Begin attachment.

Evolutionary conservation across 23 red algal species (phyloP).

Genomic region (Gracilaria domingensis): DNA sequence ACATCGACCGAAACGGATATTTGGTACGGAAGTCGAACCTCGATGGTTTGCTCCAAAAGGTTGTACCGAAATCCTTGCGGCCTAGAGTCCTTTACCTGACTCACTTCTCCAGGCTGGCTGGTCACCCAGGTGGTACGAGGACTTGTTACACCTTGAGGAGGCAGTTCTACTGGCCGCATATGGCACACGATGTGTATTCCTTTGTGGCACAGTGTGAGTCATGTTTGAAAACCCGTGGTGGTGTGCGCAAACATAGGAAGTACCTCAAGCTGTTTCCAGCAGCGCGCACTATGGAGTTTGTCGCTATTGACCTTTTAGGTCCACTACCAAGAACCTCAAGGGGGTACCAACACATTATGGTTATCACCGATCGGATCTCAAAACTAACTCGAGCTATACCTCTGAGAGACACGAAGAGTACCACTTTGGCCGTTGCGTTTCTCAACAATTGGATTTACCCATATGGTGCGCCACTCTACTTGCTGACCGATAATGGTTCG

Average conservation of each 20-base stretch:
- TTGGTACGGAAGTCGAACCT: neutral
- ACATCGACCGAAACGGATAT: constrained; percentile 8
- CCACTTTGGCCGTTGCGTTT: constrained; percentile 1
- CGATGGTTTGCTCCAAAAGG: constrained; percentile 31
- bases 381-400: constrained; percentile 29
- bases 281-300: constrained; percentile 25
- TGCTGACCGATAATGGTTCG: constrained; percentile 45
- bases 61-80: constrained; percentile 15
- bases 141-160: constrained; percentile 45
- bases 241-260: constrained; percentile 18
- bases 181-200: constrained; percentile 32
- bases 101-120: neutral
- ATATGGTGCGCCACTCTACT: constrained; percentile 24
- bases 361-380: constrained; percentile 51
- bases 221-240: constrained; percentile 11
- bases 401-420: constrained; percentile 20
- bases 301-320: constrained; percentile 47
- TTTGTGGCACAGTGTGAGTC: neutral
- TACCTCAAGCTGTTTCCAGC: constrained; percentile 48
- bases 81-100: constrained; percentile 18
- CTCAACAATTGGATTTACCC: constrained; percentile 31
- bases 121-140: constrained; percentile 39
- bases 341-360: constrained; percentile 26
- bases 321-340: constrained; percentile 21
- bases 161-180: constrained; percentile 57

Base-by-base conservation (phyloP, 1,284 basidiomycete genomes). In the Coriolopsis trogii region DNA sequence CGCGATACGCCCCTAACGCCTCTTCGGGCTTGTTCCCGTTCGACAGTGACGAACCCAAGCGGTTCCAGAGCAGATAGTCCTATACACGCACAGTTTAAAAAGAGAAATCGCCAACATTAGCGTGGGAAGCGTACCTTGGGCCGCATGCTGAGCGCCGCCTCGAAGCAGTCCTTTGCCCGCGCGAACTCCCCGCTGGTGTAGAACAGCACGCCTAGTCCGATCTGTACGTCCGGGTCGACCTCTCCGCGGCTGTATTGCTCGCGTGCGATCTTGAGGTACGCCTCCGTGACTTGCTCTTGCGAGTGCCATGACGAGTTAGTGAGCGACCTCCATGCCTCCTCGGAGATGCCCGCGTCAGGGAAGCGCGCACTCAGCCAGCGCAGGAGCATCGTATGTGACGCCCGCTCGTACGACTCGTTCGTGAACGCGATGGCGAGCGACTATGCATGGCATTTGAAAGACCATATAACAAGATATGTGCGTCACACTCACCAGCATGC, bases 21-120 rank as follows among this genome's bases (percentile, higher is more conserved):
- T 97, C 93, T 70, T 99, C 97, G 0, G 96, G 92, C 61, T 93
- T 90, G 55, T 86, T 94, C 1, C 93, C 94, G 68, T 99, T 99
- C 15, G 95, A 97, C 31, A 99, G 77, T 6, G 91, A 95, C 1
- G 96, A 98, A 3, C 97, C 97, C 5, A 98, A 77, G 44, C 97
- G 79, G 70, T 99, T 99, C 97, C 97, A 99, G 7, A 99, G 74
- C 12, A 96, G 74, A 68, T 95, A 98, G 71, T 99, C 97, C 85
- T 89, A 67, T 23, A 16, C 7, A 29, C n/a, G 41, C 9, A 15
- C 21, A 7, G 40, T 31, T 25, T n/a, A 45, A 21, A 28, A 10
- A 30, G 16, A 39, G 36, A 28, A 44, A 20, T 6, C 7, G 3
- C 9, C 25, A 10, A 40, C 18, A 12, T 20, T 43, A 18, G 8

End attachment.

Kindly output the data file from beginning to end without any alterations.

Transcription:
Evolutionary conservation across 23 red algal species (phyloP).

Genomic region (Gracilaria domingensis): DNA sequence ACATCGACCGAAACGGATATTTGGTACGGAAGTCGAACCTCGATGGTTTGCTCCAAAAGGTTGTACCGAAATCCTTGCGGCCTAGAGTCCTTTACCTGACTCACTTCTCCAGGCTGGCTGGTCACCCAGGTGGTACGAGGACTTGTTACACCTTGAGGAGGCAGTTCTACTGGCCGCATATGGCACACGATGTGTATTCCTTTGTGGCACAGTGTGAGTCATGTTTGAAAACCCGTGGTGGTGTGCGCAAACATAGGAAGTACCTCAAGCTGTTTCCAGCAGCGCGCACTATGGAGTTTGTCGCTATTGACCTTTTAGGTCCACTACCAAGAACCTCAAGGGGGTACCAACACATTATGGTTATCACCGATCGGATCTCAAAACTAACTCGAGCTATACCTCTGAGAGACACGAAGAGTACCACTTTGGCCGTTGCGTTTCTCAACAATTGGATTTACCCATATGGTGCGCCACTCTACTTGCTGACCGATAATGGTTCG

Average conservation of each 20-base stretch:
- TTGGTACGGAAGTCGAACCT: neutral
- ACATCGACCGAAACGGATAT: constrained; percentile 8
- CCACTTTGGCCGTTGCGTTT: constrained; percentile 1
- CGATGGTTTGCTCCAAAAGG: constrained; percentile 31
- bases 381-400: constrained; percentile 29
- bases 281-300: constrained; percentile 25
- TGCTGACCGATAATGGTTCG: constrained; percentile 45
- bases 61-80: constrained; percentile 15
- bases 141-160: constrained; percentile 45
- bases 241-260: constrained; percentile 18
- bases 181-200: constrained; percentile 32
- bases 101-120: neutral
- ATATGGTGCGCCACTCTACT: constrained; percentile 24
- bases 361-380: constrained; percentile 51
- bases 221-240: constrained; percentile 11
- bases 401-420: constrained; percentile 20
- bases 301-320: constrained; percentile 47
- TTTGTGGCACAGTGTGAGTC: neutral
- TACCTCAAGCTGTTTCCAGC: constrained; percentile 48
- bases 81-100: constrained; percentile 18
- CTCAACAATTGGATTTACCC: constrained; percentile 31
- bases 121-140: constrained; percentile 39
- bases 341-360: constrained; percentile 26
- bases 321-340: constrained; percentile 21
- bases 161-180: constrained; percentile 57

Base-by-base conservation (phyloP, 1,284 basidiomycete genomes). In the Coriolopsis trogii region DNA sequence CGCGATACGCCCCTAACGCCTCTTCGGGCTTGTTCCCGTTCGACAGTGACGAACCCAAGCGGTTCCAGAGCAGATAGTCCTATACACGCACAGTTTAAAAAGAGAAATCGCCAACATTAGCGTGGGAAGCGTACCTTGGGCCGCATGCTGAGCGCCGCCTCGAAGCAGTCCTTTGCCCGCGCGAACTCCCCGCTGGTGTAGAACAGCACGCCTAGTCCGATCTGTACGTCCGGGTCGACCTCTCCGCGGCTGTATTGCTCGCGTGCGATCTTGAGGTACGCCTCCGTGACTTGCTCTTGCGAGTGCCATGACGAGTTAGTGAGCGACCTCCATGCCTCCTCGGAGATGCCCGCGTCAGGGAAGCGCGCACTCAGCCAGCGCAGGAGCATCGTATGTGACGCCCGCTCGTACGACTCGTTCGTGAACGCGATGGCGAGCGACTATGCATGGCATTTGAAAGACCATATAACAAGATATGTGCGTCACACTCACCAGCATGC, bases 21-120 rank as follows among this genome's bases (percentile, higher is more conserved):
- T 97, C 93, T 70, T 99, C 97, G 0, G 96, G 92, C 61, T 93
- T 90, G 55, T 86, T 94, C 1, C 93, C 94, G 68, T 99, T 99
- C 15, G 95, A 97, C 31, A 99, G 77, T 6, G 91, A 95, C 1
- G 96, A 98, A 3, C 97, C 97, C 5, A 98, A 77, G 44, C 97
- G 79, G 70, T 99, T 99, C 97, C 97, A 99, G 7, A 99, G 74
- C 12, A 96, G 74, A 68, T 95, A 98, G 71, T 99, C 97, C 85
- T 89, A 67, T 23, A 16, C 7, A 29, C n/a, G 41, C 9, A 15
- C 21, A 7, G 40, T 31, T 25, T n/a, A 45, A 21, A 28, A 10
- A 30, G 16, A 39, G 36, A 28, A 44, A 20, T 6, C 7, G 3
- C 9, C 25, A 10, A 40, C 18, A 12, T 20, T 43, A 18, G 8